Pharmacist Urges Patients to Keep Medication Lists Current
Many patients take multiple medications every day of their lives. Sometimes doctors take away or add additional drugs to a patient’s current medications. Because of this, patients—especially those who are elderly or those coming out of surgery or leaving a hospital stay—can get confused with all their medications. This is why there is a big push for medication reconciliation upon leaving a hospital.
What Is Medication Reconciliation?
Medication reconciliation is the process of creating a list of all of a patient’s medications, which provides the patient with the most up-to-date list of medications when leaving the hospital. Many hospitals don’t have a process like this in place; however, some do, which has proven to help reduce medication errors. For those hospitals that do have a process like this in place, a pharmacy technician looks through a patient’s medical records and works with the patient and doctor to develop an accurate medication list. The technician or trained specialist also helps the patient understand the medications he or she is taking before leaving the hospital.
Because medication reconciliation helps decrease the rate of medication mistakes, there are more tools being developed to encourage healthcare workers to help patients reconcile their medications. For example, an electronic tool has been found to cut medication reconciliation errors by 58 percent, according to a recent study.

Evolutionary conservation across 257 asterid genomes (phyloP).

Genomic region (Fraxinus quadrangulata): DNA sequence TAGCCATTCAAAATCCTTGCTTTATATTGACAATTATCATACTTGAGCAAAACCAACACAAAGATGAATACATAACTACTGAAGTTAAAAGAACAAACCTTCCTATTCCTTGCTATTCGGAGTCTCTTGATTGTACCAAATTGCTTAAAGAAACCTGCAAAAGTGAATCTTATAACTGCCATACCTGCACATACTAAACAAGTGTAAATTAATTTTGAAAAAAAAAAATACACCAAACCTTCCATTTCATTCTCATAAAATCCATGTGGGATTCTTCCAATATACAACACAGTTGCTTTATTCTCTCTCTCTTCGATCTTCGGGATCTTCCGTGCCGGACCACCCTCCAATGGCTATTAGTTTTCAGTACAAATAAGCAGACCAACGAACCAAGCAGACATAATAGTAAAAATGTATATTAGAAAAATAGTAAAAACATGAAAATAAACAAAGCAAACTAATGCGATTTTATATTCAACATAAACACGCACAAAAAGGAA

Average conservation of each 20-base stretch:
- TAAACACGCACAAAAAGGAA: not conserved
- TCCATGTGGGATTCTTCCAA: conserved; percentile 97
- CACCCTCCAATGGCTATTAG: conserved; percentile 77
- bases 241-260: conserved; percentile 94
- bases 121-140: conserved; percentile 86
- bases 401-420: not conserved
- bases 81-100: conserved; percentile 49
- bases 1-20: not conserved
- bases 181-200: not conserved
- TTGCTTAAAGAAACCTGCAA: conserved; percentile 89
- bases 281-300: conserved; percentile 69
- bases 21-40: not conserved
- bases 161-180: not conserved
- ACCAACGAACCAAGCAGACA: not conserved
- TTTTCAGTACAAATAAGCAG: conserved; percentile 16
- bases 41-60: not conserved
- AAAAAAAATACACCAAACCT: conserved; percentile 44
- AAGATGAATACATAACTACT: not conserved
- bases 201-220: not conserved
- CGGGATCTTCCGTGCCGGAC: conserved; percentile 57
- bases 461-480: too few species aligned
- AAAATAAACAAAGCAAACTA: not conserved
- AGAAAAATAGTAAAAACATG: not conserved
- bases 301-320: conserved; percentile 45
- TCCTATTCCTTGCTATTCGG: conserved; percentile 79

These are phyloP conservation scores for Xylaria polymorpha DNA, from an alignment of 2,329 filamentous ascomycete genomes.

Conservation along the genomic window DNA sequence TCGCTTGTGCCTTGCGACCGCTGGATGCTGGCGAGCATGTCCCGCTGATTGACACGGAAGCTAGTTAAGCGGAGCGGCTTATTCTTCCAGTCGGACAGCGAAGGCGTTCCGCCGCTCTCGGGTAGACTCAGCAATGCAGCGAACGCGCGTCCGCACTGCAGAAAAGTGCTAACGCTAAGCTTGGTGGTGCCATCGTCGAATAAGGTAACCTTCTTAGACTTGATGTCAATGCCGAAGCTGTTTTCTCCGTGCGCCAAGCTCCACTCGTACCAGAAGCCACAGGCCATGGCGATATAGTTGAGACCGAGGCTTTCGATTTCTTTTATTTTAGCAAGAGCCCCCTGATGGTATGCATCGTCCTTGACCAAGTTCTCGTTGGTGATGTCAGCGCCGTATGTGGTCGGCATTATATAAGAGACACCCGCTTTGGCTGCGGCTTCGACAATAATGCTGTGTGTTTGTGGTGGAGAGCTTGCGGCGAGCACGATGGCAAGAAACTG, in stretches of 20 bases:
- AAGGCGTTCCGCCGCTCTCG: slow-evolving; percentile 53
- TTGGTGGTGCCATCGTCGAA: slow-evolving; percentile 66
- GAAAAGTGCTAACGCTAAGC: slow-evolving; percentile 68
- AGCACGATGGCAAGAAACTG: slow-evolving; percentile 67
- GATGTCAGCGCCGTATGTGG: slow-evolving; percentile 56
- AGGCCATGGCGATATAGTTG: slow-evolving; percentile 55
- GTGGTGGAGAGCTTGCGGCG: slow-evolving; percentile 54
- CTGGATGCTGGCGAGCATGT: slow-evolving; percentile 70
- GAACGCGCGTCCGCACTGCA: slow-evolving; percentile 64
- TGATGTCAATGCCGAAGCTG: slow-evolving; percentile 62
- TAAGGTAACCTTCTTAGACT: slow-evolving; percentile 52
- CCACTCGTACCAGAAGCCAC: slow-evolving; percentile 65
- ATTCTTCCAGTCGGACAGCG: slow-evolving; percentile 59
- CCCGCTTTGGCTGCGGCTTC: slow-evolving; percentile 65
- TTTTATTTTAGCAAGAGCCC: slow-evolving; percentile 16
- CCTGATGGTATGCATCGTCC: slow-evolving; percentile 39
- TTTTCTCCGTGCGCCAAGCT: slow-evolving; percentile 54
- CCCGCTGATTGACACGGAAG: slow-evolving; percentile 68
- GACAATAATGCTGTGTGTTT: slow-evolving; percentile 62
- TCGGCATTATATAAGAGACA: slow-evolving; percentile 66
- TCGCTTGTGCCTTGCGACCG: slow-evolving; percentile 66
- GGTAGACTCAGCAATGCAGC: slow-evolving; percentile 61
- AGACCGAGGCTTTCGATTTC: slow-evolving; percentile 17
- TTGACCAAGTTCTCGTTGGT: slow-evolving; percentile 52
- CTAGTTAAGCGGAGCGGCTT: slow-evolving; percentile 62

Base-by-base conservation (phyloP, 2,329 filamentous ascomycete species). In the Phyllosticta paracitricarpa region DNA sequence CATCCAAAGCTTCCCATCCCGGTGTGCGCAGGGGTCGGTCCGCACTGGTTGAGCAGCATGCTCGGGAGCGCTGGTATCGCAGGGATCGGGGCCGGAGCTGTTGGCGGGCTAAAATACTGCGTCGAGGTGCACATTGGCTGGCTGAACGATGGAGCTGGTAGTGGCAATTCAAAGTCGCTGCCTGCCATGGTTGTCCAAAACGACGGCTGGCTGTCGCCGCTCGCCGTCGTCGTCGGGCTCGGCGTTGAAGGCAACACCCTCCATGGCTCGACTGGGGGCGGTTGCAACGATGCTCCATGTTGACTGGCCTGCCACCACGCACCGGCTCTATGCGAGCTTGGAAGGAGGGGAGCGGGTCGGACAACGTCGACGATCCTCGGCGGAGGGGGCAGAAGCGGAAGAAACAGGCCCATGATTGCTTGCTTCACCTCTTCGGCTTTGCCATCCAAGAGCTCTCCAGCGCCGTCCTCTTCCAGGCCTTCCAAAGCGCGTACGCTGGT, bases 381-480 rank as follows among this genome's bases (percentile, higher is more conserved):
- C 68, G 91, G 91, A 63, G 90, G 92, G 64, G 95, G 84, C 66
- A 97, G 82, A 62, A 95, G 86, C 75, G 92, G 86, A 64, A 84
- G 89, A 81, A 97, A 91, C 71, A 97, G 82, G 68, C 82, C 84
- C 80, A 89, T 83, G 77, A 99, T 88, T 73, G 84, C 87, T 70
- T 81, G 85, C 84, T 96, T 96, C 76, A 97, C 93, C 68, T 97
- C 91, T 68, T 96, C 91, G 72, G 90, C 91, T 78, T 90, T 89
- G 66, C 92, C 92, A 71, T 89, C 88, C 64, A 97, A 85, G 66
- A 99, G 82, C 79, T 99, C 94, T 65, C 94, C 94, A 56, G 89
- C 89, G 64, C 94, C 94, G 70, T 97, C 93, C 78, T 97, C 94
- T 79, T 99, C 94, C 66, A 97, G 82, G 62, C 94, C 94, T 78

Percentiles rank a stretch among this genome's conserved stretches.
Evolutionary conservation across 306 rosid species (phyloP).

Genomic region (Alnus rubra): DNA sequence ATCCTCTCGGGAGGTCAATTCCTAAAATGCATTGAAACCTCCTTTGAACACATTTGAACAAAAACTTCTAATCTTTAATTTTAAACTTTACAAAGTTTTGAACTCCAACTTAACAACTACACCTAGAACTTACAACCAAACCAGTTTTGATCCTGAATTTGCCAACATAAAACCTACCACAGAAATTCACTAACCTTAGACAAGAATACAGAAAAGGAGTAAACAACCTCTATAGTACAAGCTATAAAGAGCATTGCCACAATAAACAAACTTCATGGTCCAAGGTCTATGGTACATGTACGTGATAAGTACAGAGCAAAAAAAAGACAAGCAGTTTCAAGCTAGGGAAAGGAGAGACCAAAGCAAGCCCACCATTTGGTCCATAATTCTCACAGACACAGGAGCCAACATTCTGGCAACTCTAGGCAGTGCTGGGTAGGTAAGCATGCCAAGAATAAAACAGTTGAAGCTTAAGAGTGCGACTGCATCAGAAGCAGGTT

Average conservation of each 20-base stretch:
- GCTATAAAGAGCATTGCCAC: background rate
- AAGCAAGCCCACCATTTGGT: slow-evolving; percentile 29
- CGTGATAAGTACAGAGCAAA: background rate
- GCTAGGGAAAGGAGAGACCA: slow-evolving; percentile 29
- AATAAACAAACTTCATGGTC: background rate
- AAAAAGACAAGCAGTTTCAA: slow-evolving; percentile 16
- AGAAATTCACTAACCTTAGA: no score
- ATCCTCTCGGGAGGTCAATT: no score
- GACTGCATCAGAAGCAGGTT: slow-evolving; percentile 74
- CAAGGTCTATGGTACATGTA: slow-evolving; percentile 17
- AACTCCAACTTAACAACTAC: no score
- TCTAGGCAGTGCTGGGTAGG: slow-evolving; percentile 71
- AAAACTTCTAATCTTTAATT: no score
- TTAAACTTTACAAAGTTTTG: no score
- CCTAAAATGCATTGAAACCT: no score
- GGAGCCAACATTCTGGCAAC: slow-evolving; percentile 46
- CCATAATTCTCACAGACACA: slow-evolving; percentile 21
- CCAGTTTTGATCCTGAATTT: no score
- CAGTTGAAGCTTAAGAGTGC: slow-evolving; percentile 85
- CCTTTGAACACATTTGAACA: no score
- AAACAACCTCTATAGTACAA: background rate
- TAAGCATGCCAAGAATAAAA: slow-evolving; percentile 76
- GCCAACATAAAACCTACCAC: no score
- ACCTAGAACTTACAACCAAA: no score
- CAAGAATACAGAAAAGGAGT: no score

How an Electronic Medication Reconciliation Tool Reduces Errors
According to an article in Pharmacy Times, a study was conducted at Boston Children’s Hospital between November 2011 and June 2012 and was presented at the 2014 Pediatric Academic Societies Annual Meeting. An electronic medication reconciliation tool was used upon admission, and 33,070 admissions were recorded during this period. After the tool was introduced, medication reconciliation errors were cut from 5.9 to 2.5 errors per 1,000 admissions.
The tool allows the user to see the medications pre-admission on one side of a screen and modify the list of post-admission medications on the other side of the screen, to make sure patients had the correct drug information. Researchers used this information to see if medication errors occurred and whether or not the error rates decreased after the electronic medication reconciliation tool was introduced. The findings of this study showed that medication errors decreased with the use of an electronic medication reconciliation tools by 58 percent.
Medication Reconciliation and Patient Safety
If you or a loved one takes multiple medications, it is always best to carry an up-to-date list of your medications and make sure a current drug list is provided to you before leaving the hospital. By participating in medication reconciliation, it can improve your safety by reducing the chance of medication errors.
If you suffered harm as a result of a medication mistake on the part of a healthcare worker, it is critical that you seek legal help and request at free copy of our report, How to Make Pharmacies Pay for Injuries Caused by Medication Errors.